“Trees are a very important part of our city and the Norcross Tree Preservation Board is excited to be adding another beautiful tree to our town,” said an email from board members Martha Scarbrough, co-chair, Jane Remaley, co-chair, Dick Bare, Robert Forro and Blake Manton. On Saturday, another tree will be planted in honor of the holiday. That event is scheduled for 11:30 a.m. at the Norcross Cooperative Ministries on Mitchell Road and will include giveaways for children.
10C • Sunday, February 12, 2012 • www.gwinnettdailypost.com
family record engagements
West — Leathers Dr. and Mrs. John E. West of Grayson, announce the engagement of their daughter, Kathryn Lee West of Grayson, to Jonathan Paul Leathers, of Covington, son of Mr. and Mrs. Steve Leathers of Covington. The bride-elect is a 2009 graduate of Valdosta State University, where she received a bachelor’s degree in fine arts. She is pursuing a master’s degree in education from the University of Georgia. She is employed with Rockdale Public Schools. The future groom is a 2011 graduate of Georgia College and State University, where he received a
Jonathan Leathers and Kathryn West
bachelor’s degree in business administration. He is employed with Quarry Services. The wedding is planned for May 19 in Auburn.
Fields — Custer John and Annie Fields of Lawrenceville announce the engagement of their daughter, Katelin Olivia Fields of Lawrenceville, to Gregory Scott Custer of Warner Robbins, son of Scott and Connie Custer of Warner Robbins. The bride-elect is the granddaughter of Lindsay and Diane Wilson of Sandwich, Mass. She is a graduate of Collins Hill High School and is pursuing a degree in English and English education from the University of Georgia. The future groom is a graduate of Houston
Gregory Custer and Katelin Fields
County High School and is pursuing a degree in biomechanical engineering from the University of Georgia. The wedding is planned for June 2 in Suwanee.
Five generations Pauline McGee of Lawrenceville recently completed five generations with the birth of her great-great grandson Braylon Bowers on Jan. 10. McGee, center holding Braylon, is shown here with her granddaughter Kim Bowers, on left, her daughter Carolyn Smith, son Blake Bowers, back, on right, and great-grand- all of Lawrenceville.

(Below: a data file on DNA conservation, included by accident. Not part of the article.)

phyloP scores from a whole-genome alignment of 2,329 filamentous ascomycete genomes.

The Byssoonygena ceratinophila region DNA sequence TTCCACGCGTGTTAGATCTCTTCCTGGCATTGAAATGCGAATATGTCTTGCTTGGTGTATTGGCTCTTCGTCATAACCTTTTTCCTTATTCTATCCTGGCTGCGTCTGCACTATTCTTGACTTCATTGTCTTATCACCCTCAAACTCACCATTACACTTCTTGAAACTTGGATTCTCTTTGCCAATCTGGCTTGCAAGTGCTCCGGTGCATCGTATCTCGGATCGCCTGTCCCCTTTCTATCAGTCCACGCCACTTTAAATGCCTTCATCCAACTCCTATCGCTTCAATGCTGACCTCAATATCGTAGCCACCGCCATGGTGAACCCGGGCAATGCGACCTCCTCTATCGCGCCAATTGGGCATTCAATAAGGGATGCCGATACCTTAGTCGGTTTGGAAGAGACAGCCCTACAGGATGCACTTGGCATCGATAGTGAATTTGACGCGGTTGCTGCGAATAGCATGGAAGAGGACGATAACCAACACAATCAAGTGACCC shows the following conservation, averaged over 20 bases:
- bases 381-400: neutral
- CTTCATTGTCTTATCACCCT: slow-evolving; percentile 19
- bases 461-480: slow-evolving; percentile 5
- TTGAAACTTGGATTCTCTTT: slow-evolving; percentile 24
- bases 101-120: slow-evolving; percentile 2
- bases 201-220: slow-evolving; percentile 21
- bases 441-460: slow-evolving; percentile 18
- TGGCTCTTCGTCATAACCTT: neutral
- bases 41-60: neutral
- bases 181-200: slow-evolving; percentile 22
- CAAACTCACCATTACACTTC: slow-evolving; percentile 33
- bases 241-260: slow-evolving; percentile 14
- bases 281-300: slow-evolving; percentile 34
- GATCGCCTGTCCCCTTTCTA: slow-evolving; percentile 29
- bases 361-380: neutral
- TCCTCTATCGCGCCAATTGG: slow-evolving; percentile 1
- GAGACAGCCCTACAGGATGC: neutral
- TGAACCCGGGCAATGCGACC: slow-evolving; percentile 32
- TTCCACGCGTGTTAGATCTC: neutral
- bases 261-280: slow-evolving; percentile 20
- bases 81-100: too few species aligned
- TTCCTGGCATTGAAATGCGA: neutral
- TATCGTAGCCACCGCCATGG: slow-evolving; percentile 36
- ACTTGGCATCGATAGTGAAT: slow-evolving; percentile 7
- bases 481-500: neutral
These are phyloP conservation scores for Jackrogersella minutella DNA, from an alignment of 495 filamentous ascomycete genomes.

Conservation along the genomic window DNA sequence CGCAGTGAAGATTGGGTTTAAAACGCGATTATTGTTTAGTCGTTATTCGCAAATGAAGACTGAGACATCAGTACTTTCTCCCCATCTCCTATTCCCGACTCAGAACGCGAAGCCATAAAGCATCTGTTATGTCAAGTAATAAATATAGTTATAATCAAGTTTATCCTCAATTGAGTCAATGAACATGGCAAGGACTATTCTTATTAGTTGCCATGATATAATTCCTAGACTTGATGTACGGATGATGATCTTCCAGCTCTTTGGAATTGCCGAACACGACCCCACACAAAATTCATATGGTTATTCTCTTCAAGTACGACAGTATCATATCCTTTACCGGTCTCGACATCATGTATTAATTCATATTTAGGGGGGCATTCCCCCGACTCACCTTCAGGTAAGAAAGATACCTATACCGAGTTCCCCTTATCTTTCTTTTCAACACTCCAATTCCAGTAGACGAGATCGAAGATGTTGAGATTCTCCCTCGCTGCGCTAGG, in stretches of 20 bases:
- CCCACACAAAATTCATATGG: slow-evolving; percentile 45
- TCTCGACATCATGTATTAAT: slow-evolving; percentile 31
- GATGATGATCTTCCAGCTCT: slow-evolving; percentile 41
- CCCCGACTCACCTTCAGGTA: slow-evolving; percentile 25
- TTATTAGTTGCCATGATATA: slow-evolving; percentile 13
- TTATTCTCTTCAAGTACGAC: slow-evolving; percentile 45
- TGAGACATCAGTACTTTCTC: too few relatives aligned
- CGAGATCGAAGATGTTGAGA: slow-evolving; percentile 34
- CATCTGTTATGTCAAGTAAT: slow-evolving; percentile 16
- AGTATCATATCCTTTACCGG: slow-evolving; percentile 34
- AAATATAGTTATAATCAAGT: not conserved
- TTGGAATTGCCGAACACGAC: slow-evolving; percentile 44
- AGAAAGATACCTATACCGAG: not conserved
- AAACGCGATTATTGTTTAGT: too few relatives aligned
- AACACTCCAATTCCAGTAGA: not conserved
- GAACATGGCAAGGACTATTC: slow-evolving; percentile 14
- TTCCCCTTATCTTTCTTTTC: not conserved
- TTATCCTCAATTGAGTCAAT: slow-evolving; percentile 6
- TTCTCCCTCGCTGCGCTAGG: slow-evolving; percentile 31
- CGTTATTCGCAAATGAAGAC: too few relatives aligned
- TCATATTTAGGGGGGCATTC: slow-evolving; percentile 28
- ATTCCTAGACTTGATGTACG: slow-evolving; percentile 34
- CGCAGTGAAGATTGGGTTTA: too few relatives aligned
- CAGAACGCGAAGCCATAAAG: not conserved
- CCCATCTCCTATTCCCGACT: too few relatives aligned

Five generations Katie Simpson of Buford celebrated five generations for her family. Simpson, front row sitting, is shown here with her granddaughter, Katie Keneipp of Buford,(second row left to right), great-great granddaughter, Annabelle Taylor Potts, great-granddaughter Katie Potts of Winder, and daughter Ruth Keneipp of Buford.
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Air Force Airman Roie I. Felix recently graduated from basic military training at Lackland Air Force Base in San Antonio. He is the son of Tywona Speller of Snellville. Air Force Airman Louis A. Ramos recently graduated from basic military training at Lackland Air Force Base in San Antonio. He is the son of Louis and Ronilynn Ramos of Suwanee.
Air Force Col. Phillip B. Barks became commander of the 18th Air Support Operations Croup at Pope Air Force Base in Fayetteville, N.C. He is the son of William and Julie Barks of Norcross. Air Force Airman 1st Class David H. Linke recently graduated from basic military training at Lackland Air Force Base in San Antonio. He is the son of Dave and Debra Linke of Norcross.
Air Force Reserve Airman Hannah L. Rice recently graduated from basic military training at Lackland Air Force Base in San Antonio. She is the daughter of Eric and Lisa Rice of Duluth.
Air Force Airman Jessica L. Carson recently graduated from basic military training at Lackland Air Force Base in San Antonio. She is the daughter of Theresa Liaguno of Lawrenceville.
Air Force Airman Sherilee A. Edwards recently graduated from basic military training at Lackland Air Force Base in San Antonio. She is the daughter of Arlene Graham of Queens Village, N.Y., and Ericardo Edwards of Buford.
Navy Seaman Apprentice Justin D. Johnson recently completed a 10-month shipyard availability aboard the guided missile cruiser USS Mobile Bay deployed to Yokosuka, Japan. He is the son of Bonnie and Frank E. Johnson.
Air Force Airman Jon T. Clines recently graduated from basic military training at Lackland Air Force Base in San Antonio. He is the son of Jon Clines Sr. of Lilburn. Navy Petty Officer 2nd Class Eric R. Foster recently completed Navy Legalman Accession Training at the Naval Justice School in Newport, R.I. He is a 1999 graduate of Stephenson High School in Stone Mountain.